Call your doctor if your symptoms do not improve, or if they get worse.

If you use this medicine long-term, you may need frequent medical tests.

Do not stop using alprazolam suddenly, or you could have unpleasant withdrawal symptoms. Follow your doctor's instructions about tapering your dose.

Store at room temperature away from moisture, heat, and light. Keep track of your medicine. You should be aware if anyone is using it improperly or without a prescription.

Throw away any alprazolam liquid not used within 90 days.

QUESTION

Panic attacks are repeated attacks of fear that can last for several minutes. See Answer

What happens if I miss a dose?

Take the medicine as soon as you can, but skip the missed dose if it is almost time for your next dose. Do not take two doses at one time.

What happens if I overdose?

Seek emergency medical attention or call the Poison Help line at 1-800-222-1222. An overdose of alprazolam can be fatal.

Overdose symptoms may include extreme drowsiness, confusion, muscle weakness, loss of balance or coordination, feeling light-headed, and fainting.

What should I avoid while taking alprazolam?

Avoid drinking alcohol. Dangerous side effects or death could occur.

Avoid driving or hazardous activity until you know how this medicine will affect you. Dizziness or drowsiness can cause falls, accidents, or severe injuries.

Grapefruit may interact with alprazolam and lead to unwanted side effects. Avoid the use of grapefruit products.

What other drugs will affect alprazolam?

Sometimes it is not safe to use certain medications at the same time. Some drugs can affect your blood levels of other drugs you take, which may increase side effects or make the medications less effective.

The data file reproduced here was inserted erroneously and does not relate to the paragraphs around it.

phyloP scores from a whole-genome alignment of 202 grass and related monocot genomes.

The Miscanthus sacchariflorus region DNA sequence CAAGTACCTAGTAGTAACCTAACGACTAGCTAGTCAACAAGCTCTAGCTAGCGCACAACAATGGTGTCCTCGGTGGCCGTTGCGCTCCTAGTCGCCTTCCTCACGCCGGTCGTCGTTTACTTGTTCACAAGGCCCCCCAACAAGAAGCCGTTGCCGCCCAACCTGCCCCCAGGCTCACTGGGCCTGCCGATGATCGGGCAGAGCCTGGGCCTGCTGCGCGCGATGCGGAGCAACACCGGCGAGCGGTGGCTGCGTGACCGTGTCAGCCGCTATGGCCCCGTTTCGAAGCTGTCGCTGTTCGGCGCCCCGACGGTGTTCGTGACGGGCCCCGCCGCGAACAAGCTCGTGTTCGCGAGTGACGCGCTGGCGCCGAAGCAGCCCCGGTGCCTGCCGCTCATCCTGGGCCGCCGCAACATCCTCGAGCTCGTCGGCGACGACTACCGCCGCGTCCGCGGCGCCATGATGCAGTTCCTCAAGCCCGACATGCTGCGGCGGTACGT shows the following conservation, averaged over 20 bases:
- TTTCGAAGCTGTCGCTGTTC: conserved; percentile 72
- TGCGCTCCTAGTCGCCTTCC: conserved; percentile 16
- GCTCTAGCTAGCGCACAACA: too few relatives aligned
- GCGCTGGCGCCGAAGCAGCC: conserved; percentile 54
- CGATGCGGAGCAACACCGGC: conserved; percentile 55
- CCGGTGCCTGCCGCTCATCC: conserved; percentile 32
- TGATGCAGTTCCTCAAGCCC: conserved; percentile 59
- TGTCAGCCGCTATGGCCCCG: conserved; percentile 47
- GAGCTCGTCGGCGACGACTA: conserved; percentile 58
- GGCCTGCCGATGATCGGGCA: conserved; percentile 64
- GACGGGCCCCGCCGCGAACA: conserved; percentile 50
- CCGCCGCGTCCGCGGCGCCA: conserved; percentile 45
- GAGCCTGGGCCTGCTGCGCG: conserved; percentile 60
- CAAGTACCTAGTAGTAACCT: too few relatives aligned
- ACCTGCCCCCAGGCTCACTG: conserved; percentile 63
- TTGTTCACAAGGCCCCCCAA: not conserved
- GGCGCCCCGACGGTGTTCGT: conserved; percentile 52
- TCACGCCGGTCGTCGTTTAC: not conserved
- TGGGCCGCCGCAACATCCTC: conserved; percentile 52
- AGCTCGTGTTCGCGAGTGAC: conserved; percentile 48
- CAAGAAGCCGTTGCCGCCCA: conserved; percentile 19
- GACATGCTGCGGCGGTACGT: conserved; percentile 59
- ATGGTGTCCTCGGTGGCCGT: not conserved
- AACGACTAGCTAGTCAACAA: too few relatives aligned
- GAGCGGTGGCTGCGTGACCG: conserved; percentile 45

Taking alprazolam with other drugs that make you sleepy or slow your breathing can cause dangerous side effects or death. Ask your doctor before using opioid medication, a sleeping pill, a muscle relaxer, prescription cough medicine, or medicine for depression or seizures.

Many drugs can affect alprazolam. This includes prescription and over-the-counter medicines, vitamins, and herbal products. Not all possible interactions are listed here. Tell your doctor about all your current medicines and any medicine you start or stop using.

Where can I get more information?

Your pharmacist can provide more information about alprazolam.


Remember, keep this and all other medicines out of the reach of children, never share your medicines with others, and use this medication only for the indication prescribed.
Every effort has been made to ensure that the information provided by Cerner Multum, Inc. ('Multum') is accurate, up-to-date, and complete, but no guarantee is made to that effect. Drug information contained herein may be time sensitive. Multum information has been compiled for use by healthcare practitioners and consumers in the United States and therefore Multum does not warrant that uses outside of the United States are appropriate, unless specifically indicated otherwise. Multum's drug information does not endorse drugs, diagnose patients or recommend therapy. Multum's drug information is an informational resource designed to assist licensed healthcare practitioners in caring for their patients and/or to serve consumers viewing this service as a supplement to, and not a substitute for, the expertise, skill, knowledge and judgment of healthcare practitioners. The absence of a warning for a given drug or drug combination in no way should be construed to indicate that the drug or drug combination is safe, effective or appropriate for any given patient. Multum does not assume any responsibility for any aspect of healthcare administered with the aid of information Multum provides. The information contained herein is not intended to cover all possible uses, directions, precautions, warnings, drug interactions, allergic reactions, or adverse effects. If you have questions about the drugs you are taking, check with your doctor, nurse or pharmacist.

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Reviewed on 1/21/2021